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Government explores graduated driver licensing – insurance industry reacts

Government explores graduated driver licensing – insurance industry reacts | Insurance Business UK

Government explores graduated driver licensing – insurance industry reacts

The Department for Transport (DfT), as part of its road safety action plan, is exploring whether graduated driver licensing or a similar scheme should be rolled out in England. Here we bring you what the likes of LexisNexis and the Association of British Insurers think of the proposal.

Centred on younger motorists, the scheme could see restrictions put on new drivers such as a minimum learning period or not driving at night. According to the DfT, graduated licensing schemes already operate in New York and California in the US; Ontario and British Columbia in Canada; New South Wales and Victoria in Australia; as well as in New Zealand and Sweden.

“We have some of the safest roads in the world but we are always looking at ways to make them safer,” stated Road Safety Minister Michael Ellis. “Getting a driving licence is exciting for young people, but it can also be daunting as you’re allowed to drive on your own for the first time.

“We want to explore in greater detail how graduated driver licensing, or aspects of it, can help new drivers to stay safe and reduce the number of people killed or injured on our roads.”

Industry support
Among the first to offer a positive reaction was LexisNexis Risk Solutions, which is of the view that what is needed is a larger holistic debate involving all interested parties. These include insurers, technology suppliers, and road safety experts.  

“We fully support the commitment the government is making to explore new ways to help support the safety of drivers of all ages,” said Graham Gordon, director of global telematics at LexisNexis. “Anything that can be done to get people home safe has to be welcomed.

“We look forward to contributing to the research the DfT plans to undertake to understand the effectiveness of a graduated licensing scheme.”

Gordon added that while graduated licensing will take time to implement, telematics is already working to save lives. According to the LexisNexis executive, their analysis shows that telematics insurance has helped cut road casualty rates among the youngest drivers by 35% in the past eight years.

He added: “Looking to other countries in the world, such as Australia, we can see how graduated licensing has worked in tandem with telematics so that the solution is less about restrictions and more about modifying behaviours.

“In particular, we need to consider the mobility needs of young people in rural areas and ensuring continued access to insurance. Through telematics, young drivers typically pay 30% less for their insurance compared to a standard motor insurance policy.”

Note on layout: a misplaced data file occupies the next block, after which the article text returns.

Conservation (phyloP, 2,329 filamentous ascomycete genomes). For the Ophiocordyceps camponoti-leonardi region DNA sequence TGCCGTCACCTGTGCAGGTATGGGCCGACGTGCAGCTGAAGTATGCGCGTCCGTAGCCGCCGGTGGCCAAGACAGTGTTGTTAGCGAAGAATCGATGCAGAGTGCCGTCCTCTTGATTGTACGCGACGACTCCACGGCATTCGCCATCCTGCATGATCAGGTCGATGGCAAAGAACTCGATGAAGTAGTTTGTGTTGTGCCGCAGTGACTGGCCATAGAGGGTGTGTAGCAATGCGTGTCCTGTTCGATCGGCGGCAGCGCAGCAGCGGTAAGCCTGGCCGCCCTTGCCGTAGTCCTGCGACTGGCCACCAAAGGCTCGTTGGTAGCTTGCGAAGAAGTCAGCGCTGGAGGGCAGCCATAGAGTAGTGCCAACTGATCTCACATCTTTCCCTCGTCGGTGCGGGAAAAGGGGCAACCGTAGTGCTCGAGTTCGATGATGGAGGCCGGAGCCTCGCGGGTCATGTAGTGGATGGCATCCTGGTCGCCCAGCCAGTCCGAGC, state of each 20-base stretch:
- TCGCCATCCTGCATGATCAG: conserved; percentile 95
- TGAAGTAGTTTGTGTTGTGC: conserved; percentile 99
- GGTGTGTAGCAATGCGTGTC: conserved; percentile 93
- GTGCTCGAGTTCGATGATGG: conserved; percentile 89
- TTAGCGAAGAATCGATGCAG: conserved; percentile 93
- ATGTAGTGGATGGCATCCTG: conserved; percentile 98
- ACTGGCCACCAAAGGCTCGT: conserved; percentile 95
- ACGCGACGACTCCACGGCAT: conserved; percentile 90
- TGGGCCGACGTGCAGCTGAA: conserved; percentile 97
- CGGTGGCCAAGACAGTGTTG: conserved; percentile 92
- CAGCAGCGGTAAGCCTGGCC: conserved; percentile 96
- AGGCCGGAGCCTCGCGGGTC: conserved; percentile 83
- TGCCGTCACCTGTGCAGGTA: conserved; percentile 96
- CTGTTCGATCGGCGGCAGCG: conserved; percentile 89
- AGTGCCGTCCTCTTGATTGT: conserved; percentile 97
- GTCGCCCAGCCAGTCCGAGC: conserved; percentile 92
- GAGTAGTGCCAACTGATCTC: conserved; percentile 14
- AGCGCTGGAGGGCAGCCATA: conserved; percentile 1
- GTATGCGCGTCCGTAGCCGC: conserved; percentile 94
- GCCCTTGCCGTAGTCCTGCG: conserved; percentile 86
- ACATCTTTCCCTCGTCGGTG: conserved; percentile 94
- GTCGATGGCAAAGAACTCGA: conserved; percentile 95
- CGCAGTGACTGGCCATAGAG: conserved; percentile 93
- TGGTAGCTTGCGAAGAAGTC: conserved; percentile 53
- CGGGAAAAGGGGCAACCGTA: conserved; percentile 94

Also backing the idea of graduated driver licensing is the Association of British Insurers (ABI), whose director of general insurance policy James Dalton believes the potential for the scheme to dramatically improve road safety in the UK is indisputable, with insurers having long called for its adoption.

“Research commissioned by the government in 2013 concluded evidence of its effectiveness was overwhelming and it has already delivered great results in places such as Canada, New Zealand, California, and parts of Australia,” noted Dalton.

“Given this, the road safety action plan should focus on the practicalities of introducing such an approach without delay.”

Opposing view
A different take on the matter, however, has been presented by UK telematics pioneer Mike Brockman – the founder and former CEO of insurethebox who is now at the helm of ThingCo. 

“Limits on passengers is a good idea but night-time curfews kill,” asserted Brockman. “If you put young drivers under time pressure to get off the road by a certain time, the high probability is that they will speed and we know the consequences of speeding. Or they end up stranded, unable to drive to get home.

“These proposals are poorly considered, discriminatory, and impractical. Not all young drivers behave the same way; there are major differences in behaviour between male and female drivers, yet these changes could be wholesale.”

While the telematics boss acknowledged that black box insurance works in supporting young driver safety and can indeed work for all drivers, he pointed out the need for the government to take a closer look at road casualty figures.

“The road casualty figures show casualties among the youngest motorists have fallen by 35% compared to 16% for more experienced drivers since 2011,” highlighted Brockman. “And that can largely be attributed to telematics insurance. At the root of these proposals is a lack of understanding of what technology can do and has done to protect young drivers.

“We would welcome the government to engage with the insurance sector and technology providers to understand what the industry has learnt about young drivers and what motivates them to modify behaviour rather than resort to these draconian and ill-thought out measures.”